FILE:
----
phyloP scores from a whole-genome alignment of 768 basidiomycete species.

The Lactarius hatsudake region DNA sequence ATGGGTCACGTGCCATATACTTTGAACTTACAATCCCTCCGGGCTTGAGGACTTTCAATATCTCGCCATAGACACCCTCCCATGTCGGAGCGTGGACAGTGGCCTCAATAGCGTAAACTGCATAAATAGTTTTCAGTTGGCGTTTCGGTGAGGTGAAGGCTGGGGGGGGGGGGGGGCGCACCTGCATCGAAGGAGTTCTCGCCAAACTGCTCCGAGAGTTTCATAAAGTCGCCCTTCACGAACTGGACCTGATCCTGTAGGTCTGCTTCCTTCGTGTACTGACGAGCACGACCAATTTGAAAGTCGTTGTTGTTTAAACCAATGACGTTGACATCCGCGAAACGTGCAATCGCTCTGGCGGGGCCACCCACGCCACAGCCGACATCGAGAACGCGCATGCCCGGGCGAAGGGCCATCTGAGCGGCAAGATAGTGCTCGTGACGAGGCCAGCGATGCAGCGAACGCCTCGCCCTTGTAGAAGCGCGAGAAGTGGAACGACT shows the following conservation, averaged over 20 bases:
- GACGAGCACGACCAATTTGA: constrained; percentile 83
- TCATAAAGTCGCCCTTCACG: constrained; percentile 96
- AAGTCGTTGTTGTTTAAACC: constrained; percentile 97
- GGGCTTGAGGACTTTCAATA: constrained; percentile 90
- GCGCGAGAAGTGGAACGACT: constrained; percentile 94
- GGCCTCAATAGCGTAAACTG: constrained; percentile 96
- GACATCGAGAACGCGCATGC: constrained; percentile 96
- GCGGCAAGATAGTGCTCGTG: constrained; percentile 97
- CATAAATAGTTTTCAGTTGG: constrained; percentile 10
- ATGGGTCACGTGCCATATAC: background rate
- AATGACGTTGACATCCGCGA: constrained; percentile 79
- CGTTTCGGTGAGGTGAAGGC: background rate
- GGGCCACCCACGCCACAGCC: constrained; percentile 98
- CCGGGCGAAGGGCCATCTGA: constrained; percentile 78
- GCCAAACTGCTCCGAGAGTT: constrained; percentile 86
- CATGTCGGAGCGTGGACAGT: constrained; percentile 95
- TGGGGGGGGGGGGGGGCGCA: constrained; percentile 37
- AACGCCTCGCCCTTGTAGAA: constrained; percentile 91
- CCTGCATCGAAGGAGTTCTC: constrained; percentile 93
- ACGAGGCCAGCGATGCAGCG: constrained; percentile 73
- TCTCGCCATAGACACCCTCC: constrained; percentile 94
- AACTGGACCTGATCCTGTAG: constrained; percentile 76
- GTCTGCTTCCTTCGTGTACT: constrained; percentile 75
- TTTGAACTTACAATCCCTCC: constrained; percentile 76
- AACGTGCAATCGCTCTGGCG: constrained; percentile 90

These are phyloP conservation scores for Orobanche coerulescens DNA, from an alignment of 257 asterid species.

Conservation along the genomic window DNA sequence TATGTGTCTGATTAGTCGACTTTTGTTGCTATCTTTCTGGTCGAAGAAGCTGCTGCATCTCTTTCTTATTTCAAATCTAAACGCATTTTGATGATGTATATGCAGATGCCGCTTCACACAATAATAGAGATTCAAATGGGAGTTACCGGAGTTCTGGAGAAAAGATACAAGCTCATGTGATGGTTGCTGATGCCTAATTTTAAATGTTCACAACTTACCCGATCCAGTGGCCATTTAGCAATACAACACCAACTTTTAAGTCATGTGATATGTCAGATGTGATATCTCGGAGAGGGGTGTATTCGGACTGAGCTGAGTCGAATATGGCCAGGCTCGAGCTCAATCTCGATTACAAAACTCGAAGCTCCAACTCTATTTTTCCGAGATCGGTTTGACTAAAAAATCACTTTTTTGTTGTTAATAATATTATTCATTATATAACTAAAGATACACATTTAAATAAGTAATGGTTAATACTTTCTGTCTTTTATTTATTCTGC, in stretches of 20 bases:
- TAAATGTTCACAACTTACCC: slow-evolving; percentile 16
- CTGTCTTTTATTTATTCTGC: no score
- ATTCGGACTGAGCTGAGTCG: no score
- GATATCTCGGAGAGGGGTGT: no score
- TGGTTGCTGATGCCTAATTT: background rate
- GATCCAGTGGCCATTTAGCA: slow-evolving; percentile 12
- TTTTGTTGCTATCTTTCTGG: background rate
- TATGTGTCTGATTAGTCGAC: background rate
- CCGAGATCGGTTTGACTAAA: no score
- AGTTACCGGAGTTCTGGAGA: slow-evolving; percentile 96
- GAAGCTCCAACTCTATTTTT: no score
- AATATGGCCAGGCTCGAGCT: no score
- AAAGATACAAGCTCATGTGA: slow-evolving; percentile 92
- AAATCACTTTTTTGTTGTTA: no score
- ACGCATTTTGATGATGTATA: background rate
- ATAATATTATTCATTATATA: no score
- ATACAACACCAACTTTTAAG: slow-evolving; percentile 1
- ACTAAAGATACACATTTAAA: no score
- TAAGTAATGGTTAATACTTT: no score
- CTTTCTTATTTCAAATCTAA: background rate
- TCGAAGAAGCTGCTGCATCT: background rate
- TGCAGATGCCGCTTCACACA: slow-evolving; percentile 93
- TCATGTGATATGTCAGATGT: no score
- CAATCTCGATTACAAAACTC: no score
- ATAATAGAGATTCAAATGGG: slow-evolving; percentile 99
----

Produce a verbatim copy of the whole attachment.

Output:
phyloP scores from a whole-genome alignment of 768 basidiomycete species.

The Lactarius hatsudake region DNA sequence ATGGGTCACGTGCCATATACTTTGAACTTACAATCCCTCCGGGCTTGAGGACTTTCAATATCTCGCCATAGACACCCTCCCATGTCGGAGCGTGGACAGTGGCCTCAATAGCGTAAACTGCATAAATAGTTTTCAGTTGGCGTTTCGGTGAGGTGAAGGCTGGGGGGGGGGGGGGGCGCACCTGCATCGAAGGAGTTCTCGCCAAACTGCTCCGAGAGTTTCATAAAGTCGCCCTTCACGAACTGGACCTGATCCTGTAGGTCTGCTTCCTTCGTGTACTGACGAGCACGACCAATTTGAAAGTCGTTGTTGTTTAAACCAATGACGTTGACATCCGCGAAACGTGCAATCGCTCTGGCGGGGCCACCCACGCCACAGCCGACATCGAGAACGCGCATGCCCGGGCGAAGGGCCATCTGAGCGGCAAGATAGTGCTCGTGACGAGGCCAGCGATGCAGCGAACGCCTCGCCCTTGTAGAAGCGCGAGAAGTGGAACGACT shows the following conservation, averaged over 20 bases:
- GACGAGCACGACCAATTTGA: constrained; percentile 83
- TCATAAAGTCGCCCTTCACG: constrained; percentile 96
- AAGTCGTTGTTGTTTAAACC: constrained; percentile 97
- GGGCTTGAGGACTTTCAATA: constrained; percentile 90
- GCGCGAGAAGTGGAACGACT: constrained; percentile 94
- GGCCTCAATAGCGTAAACTG: constrained; percentile 96
- GACATCGAGAACGCGCATGC: constrained; percentile 96
- GCGGCAAGATAGTGCTCGTG: constrained; percentile 97
- CATAAATAGTTTTCAGTTGG: constrained; percentile 10
- ATGGGTCACGTGCCATATAC: background rate
- AATGACGTTGACATCCGCGA: constrained; percentile 79
- CGTTTCGGTGAGGTGAAGGC: background rate
- GGGCCACCCACGCCACAGCC: constrained; percentile 98
- CCGGGCGAAGGGCCATCTGA: constrained; percentile 78
- GCCAAACTGCTCCGAGAGTT: constrained; percentile 86
- CATGTCGGAGCGTGGACAGT: constrained; percentile 95
- TGGGGGGGGGGGGGGGCGCA: constrained; percentile 37
- AACGCCTCGCCCTTGTAGAA: constrained; percentile 91
- CCTGCATCGAAGGAGTTCTC: constrained; percentile 93
- ACGAGGCCAGCGATGCAGCG: constrained; percentile 73
- TCTCGCCATAGACACCCTCC: constrained; percentile 94
- AACTGGACCTGATCCTGTAG: constrained; percentile 76
- GTCTGCTTCCTTCGTGTACT: constrained; percentile 75
- TTTGAACTTACAATCCCTCC: constrained; percentile 76
- AACGTGCAATCGCTCTGGCG: constrained; percentile 90

These are phyloP conservation scores for Orobanche coerulescens DNA, from an alignment of 257 asterid species.

Conservation along the genomic window DNA sequence TATGTGTCTGATTAGTCGACTTTTGTTGCTATCTTTCTGGTCGAAGAAGCTGCTGCATCTCTTTCTTATTTCAAATCTAAACGCATTTTGATGATGTATATGCAGATGCCGCTTCACACAATAATAGAGATTCAAATGGGAGTTACCGGAGTTCTGGAGAAAAGATACAAGCTCATGTGATGGTTGCTGATGCCTAATTTTAAATGTTCACAACTTACCCGATCCAGTGGCCATTTAGCAATACAACACCAACTTTTAAGTCATGTGATATGTCAGATGTGATATCTCGGAGAGGGGTGTATTCGGACTGAGCTGAGTCGAATATGGCCAGGCTCGAGCTCAATCTCGATTACAAAACTCGAAGCTCCAACTCTATTTTTCCGAGATCGGTTTGACTAAAAAATCACTTTTTTGTTGTTAATAATATTATTCATTATATAACTAAAGATACACATTTAAATAAGTAATGGTTAATACTTTCTGTCTTTTATTTATTCTGC, in stretches of 20 bases:
- TAAATGTTCACAACTTACCC: slow-evolving; percentile 16
- CTGTCTTTTATTTATTCTGC: no score
- ATTCGGACTGAGCTGAGTCG: no score
- GATATCTCGGAGAGGGGTGT: no score
- TGGTTGCTGATGCCTAATTT: background rate
- GATCCAGTGGCCATTTAGCA: slow-evolving; percentile 12
- TTTTGTTGCTATCTTTCTGG: background rate
- TATGTGTCTGATTAGTCGAC: background rate
- CCGAGATCGGTTTGACTAAA: no score
- AGTTACCGGAGTTCTGGAGA: slow-evolving; percentile 96
- GAAGCTCCAACTCTATTTTT: no score
- AATATGGCCAGGCTCGAGCT: no score
- AAAGATACAAGCTCATGTGA: slow-evolving; percentile 92
- AAATCACTTTTTTGTTGTTA: no score
- ACGCATTTTGATGATGTATA: background rate
- ATAATATTATTCATTATATA: no score
- ATACAACACCAACTTTTAAG: slow-evolving; percentile 1
- ACTAAAGATACACATTTAAA: no score
- TAAGTAATGGTTAATACTTT: no score
- CTTTCTTATTTCAAATCTAA: background rate
- TCGAAGAAGCTGCTGCATCT: background rate
- TGCAGATGCCGCTTCACACA: slow-evolving; percentile 93
- TCATGTGATATGTCAGATGT: no score
- CAATCTCGATTACAAAACTC: no score
- ATAATAGAGATTCAAATGGG: slow-evolving; percentile 99